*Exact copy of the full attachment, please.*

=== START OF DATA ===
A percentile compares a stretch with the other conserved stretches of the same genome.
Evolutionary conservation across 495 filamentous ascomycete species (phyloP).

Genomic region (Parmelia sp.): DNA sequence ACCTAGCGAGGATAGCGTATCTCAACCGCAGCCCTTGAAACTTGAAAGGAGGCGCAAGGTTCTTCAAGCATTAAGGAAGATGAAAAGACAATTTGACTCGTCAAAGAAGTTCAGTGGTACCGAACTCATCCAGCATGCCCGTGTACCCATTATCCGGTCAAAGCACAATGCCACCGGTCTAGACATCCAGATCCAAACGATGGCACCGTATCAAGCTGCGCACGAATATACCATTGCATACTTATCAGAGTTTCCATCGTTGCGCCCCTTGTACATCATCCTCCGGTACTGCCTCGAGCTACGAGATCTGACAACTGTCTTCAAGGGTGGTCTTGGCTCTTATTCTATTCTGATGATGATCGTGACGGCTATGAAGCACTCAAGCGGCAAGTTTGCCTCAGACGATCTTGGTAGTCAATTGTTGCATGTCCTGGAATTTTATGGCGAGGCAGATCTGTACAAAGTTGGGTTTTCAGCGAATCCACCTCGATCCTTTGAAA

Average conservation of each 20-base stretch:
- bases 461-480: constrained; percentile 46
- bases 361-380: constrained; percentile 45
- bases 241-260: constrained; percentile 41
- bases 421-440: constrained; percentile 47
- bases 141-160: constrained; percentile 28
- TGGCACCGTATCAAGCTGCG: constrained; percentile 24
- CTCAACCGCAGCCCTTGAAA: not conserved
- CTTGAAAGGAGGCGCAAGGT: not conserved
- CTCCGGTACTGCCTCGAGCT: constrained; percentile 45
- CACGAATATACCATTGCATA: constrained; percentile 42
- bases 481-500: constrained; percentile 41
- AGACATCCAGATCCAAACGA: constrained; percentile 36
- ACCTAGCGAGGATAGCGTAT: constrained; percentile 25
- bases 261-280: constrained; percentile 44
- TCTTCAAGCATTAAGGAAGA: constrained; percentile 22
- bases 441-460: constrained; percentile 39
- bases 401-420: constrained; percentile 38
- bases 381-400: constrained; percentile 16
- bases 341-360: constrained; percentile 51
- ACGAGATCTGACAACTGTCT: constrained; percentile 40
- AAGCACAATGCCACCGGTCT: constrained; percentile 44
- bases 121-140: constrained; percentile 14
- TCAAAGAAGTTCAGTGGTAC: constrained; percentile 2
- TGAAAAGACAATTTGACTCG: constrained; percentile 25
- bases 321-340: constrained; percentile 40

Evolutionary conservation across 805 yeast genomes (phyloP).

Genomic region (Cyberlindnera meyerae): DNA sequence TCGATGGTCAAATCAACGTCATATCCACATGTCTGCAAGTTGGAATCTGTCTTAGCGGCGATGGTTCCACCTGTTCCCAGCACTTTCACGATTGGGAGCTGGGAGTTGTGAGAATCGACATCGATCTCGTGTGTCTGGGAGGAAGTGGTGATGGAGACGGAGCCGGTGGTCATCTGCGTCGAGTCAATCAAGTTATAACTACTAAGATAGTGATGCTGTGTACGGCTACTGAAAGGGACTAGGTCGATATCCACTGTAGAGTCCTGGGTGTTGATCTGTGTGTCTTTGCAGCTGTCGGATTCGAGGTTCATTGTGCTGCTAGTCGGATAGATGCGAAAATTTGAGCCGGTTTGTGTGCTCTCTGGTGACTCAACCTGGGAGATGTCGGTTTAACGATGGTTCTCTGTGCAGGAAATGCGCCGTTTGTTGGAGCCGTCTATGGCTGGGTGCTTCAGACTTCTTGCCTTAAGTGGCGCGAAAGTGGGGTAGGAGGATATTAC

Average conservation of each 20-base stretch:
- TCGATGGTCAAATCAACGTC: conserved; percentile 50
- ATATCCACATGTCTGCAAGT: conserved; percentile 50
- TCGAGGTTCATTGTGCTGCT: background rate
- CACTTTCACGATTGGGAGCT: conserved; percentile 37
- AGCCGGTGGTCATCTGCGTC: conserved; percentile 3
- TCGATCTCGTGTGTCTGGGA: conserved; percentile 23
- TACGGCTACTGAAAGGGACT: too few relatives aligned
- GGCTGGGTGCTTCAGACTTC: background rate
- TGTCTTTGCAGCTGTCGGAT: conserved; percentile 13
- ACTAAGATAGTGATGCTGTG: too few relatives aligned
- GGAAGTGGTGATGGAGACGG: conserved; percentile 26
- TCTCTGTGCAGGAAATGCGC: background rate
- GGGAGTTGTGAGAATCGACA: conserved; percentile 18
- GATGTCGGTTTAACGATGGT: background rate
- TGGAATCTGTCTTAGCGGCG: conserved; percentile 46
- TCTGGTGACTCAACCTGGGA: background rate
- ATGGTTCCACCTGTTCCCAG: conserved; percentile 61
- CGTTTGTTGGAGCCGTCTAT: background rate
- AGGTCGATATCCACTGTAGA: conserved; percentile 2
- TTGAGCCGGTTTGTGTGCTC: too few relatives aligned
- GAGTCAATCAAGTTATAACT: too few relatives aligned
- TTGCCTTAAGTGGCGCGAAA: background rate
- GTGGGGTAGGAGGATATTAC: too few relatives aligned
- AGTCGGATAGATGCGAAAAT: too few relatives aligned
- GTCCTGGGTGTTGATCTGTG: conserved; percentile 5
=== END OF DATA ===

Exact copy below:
A percentile compares a stretch with the other conserved stretches of the same genome.
Evolutionary conservation across 495 filamentous ascomycete species (phyloP).

Genomic region (Parmelia sp.): DNA sequence ACCTAGCGAGGATAGCGTATCTCAACCGCAGCCCTTGAAACTTGAAAGGAGGCGCAAGGTTCTTCAAGCATTAAGGAAGATGAAAAGACAATTTGACTCGTCAAAGAAGTTCAGTGGTACCGAACTCATCCAGCATGCCCGTGTACCCATTATCCGGTCAAAGCACAATGCCACCGGTCTAGACATCCAGATCCAAACGATGGCACCGTATCAAGCTGCGCACGAATATACCATTGCATACTTATCAGAGTTTCCATCGTTGCGCCCCTTGTACATCATCCTCCGGTACTGCCTCGAGCTACGAGATCTGACAACTGTCTTCAAGGGTGGTCTTGGCTCTTATTCTATTCTGATGATGATCGTGACGGCTATGAAGCACTCAAGCGGCAAGTTTGCCTCAGACGATCTTGGTAGTCAATTGTTGCATGTCCTGGAATTTTATGGCGAGGCAGATCTGTACAAAGTTGGGTTTTCAGCGAATCCACCTCGATCCTTTGAAA

Average conservation of each 20-base stretch:
- bases 461-480: constrained; percentile 46
- bases 361-380: constrained; percentile 45
- bases 241-260: constrained; percentile 41
- bases 421-440: constrained; percentile 47
- bases 141-160: constrained; percentile 28
- TGGCACCGTATCAAGCTGCG: constrained; percentile 24
- CTCAACCGCAGCCCTTGAAA: not conserved
- CTTGAAAGGAGGCGCAAGGT: not conserved
- CTCCGGTACTGCCTCGAGCT: constrained; percentile 45
- CACGAATATACCATTGCATA: constrained; percentile 42
- bases 481-500: constrained; percentile 41
- AGACATCCAGATCCAAACGA: constrained; percentile 36
- ACCTAGCGAGGATAGCGTAT: constrained; percentile 25
- bases 261-280: constrained; percentile 44
- TCTTCAAGCATTAAGGAAGA: constrained; percentile 22
- bases 441-460: constrained; percentile 39
- bases 401-420: constrained; percentile 38
- bases 381-400: constrained; percentile 16
- bases 341-360: constrained; percentile 51
- ACGAGATCTGACAACTGTCT: constrained; percentile 40
- AAGCACAATGCCACCGGTCT: constrained; percentile 44
- bases 121-140: constrained; percentile 14
- TCAAAGAAGTTCAGTGGTAC: constrained; percentile 2
- TGAAAAGACAATTTGACTCG: constrained; percentile 25
- bases 321-340: constrained; percentile 40

Evolutionary conservation across 805 yeast genomes (phyloP).

Genomic region (Cyberlindnera meyerae): DNA sequence TCGATGGTCAAATCAACGTCATATCCACATGTCTGCAAGTTGGAATCTGTCTTAGCGGCGATGGTTCCACCTGTTCCCAGCACTTTCACGATTGGGAGCTGGGAGTTGTGAGAATCGACATCGATCTCGTGTGTCTGGGAGGAAGTGGTGATGGAGACGGAGCCGGTGGTCATCTGCGTCGAGTCAATCAAGTTATAACTACTAAGATAGTGATGCTGTGTACGGCTACTGAAAGGGACTAGGTCGATATCCACTGTAGAGTCCTGGGTGTTGATCTGTGTGTCTTTGCAGCTGTCGGATTCGAGGTTCATTGTGCTGCTAGTCGGATAGATGCGAAAATTTGAGCCGGTTTGTGTGCTCTCTGGTGACTCAACCTGGGAGATGTCGGTTTAACGATGGTTCTCTGTGCAGGAAATGCGCCGTTTGTTGGAGCCGTCTATGGCTGGGTGCTTCAGACTTCTTGCCTTAAGTGGCGCGAAAGTGGGGTAGGAGGATATTAC

Average conservation of each 20-base stretch:
- TCGATGGTCAAATCAACGTC: conserved; percentile 50
- ATATCCACATGTCTGCAAGT: conserved; percentile 50
- TCGAGGTTCATTGTGCTGCT: background rate
- CACTTTCACGATTGGGAGCT: conserved; percentile 37
- AGCCGGTGGTCATCTGCGTC: conserved; percentile 3
- TCGATCTCGTGTGTCTGGGA: conserved; percentile 23
- TACGGCTACTGAAAGGGACT: too few relatives aligned
- GGCTGGGTGCTTCAGACTTC: background rate
- TGTCTTTGCAGCTGTCGGAT: conserved; percentile 13
- ACTAAGATAGTGATGCTGTG: too few relatives aligned
- GGAAGTGGTGATGGAGACGG: conserved; percentile 26
- TCTCTGTGCAGGAAATGCGC: background rate
- GGGAGTTGTGAGAATCGACA: conserved; percentile 18
- GATGTCGGTTTAACGATGGT: background rate
- TGGAATCTGTCTTAGCGGCG: conserved; percentile 46
- TCTGGTGACTCAACCTGGGA: background rate
- ATGGTTCCACCTGTTCCCAG: conserved; percentile 61
- CGTTTGTTGGAGCCGTCTAT: background rate
- AGGTCGATATCCACTGTAGA: conserved; percentile 2
- TTGAGCCGGTTTGTGTGCTC: too few relatives aligned
- GAGTCAATCAAGTTATAACT: too few relatives aligned
- TTGCCTTAAGTGGCGCGAAA: background rate
- GTGGGGTAGGAGGATATTAC: too few relatives aligned
- AGTCGGATAGATGCGAAAAT: too few relatives aligned
- GTCCTGGGTGTTGATCTGTG: conserved; percentile 5